Insider Trading and Congress
Four Elements of the Misappropriation Theory
Congressional Ethics Rules and the Public's Trust
A Brief History of the STOCK Acts
Sen. Lieberman's Version of the STOCK Act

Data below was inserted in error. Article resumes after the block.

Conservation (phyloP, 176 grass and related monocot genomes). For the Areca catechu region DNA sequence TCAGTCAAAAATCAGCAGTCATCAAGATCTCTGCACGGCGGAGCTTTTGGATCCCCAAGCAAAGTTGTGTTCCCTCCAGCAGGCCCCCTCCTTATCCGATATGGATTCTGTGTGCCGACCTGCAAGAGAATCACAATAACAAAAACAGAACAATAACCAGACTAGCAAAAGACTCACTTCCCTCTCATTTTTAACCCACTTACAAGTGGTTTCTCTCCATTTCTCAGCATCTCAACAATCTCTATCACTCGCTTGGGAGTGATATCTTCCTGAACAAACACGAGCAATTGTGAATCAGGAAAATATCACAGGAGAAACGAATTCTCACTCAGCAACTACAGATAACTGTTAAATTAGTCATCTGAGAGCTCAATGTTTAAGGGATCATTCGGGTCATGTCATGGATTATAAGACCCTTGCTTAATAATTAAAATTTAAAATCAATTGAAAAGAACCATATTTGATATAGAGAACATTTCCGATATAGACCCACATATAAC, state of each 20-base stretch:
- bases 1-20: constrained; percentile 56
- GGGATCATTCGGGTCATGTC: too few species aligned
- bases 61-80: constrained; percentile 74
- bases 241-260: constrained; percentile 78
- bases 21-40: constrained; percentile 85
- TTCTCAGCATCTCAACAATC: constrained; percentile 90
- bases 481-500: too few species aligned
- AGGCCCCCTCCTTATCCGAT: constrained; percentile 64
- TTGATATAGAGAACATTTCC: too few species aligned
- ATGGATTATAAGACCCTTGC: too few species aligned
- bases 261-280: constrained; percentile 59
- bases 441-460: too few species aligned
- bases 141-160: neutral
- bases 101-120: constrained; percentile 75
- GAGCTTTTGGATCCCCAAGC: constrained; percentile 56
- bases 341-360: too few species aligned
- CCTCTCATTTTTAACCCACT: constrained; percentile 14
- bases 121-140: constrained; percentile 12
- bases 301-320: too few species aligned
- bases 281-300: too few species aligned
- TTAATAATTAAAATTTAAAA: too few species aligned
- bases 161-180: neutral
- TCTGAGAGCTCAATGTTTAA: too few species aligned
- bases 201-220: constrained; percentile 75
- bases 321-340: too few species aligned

Amends the Congressional Accountability Act of 1995 to expressly prohibit the use of nonpublic information by Members of Congress or their staff for "personal benefit"; Requires the House and Senate ethics committees to issue rules to implement the ban; States that a duty arising from a relationship of trust and confidence is owed by each Member of Congress and each employee of Congress to Congress, the U.S. government, and its citizens; Clarifies that Members of Congress and employees of Congress are not exempt from the prohibitions arising under Section 10(b) of the Exchange Act and Rule 10b-5; Grants the SEC rulemaking authority to ensure that Members of Congress and their staff adhere to insider trading prohibitions; States that nothing in the bill shall be construed to be in derogation of existing obligations or existing laws; Requires all trades of $1,000 or more by Members of Congress and employees be reported within 30 days and made available electronically in the same manner as mandatory financial disclosure forms; Requires the Comptroller General to submit a report on the role of political intelligence firms in the financial markets; and Provides a general prohibition on insider trading for all federal employees.
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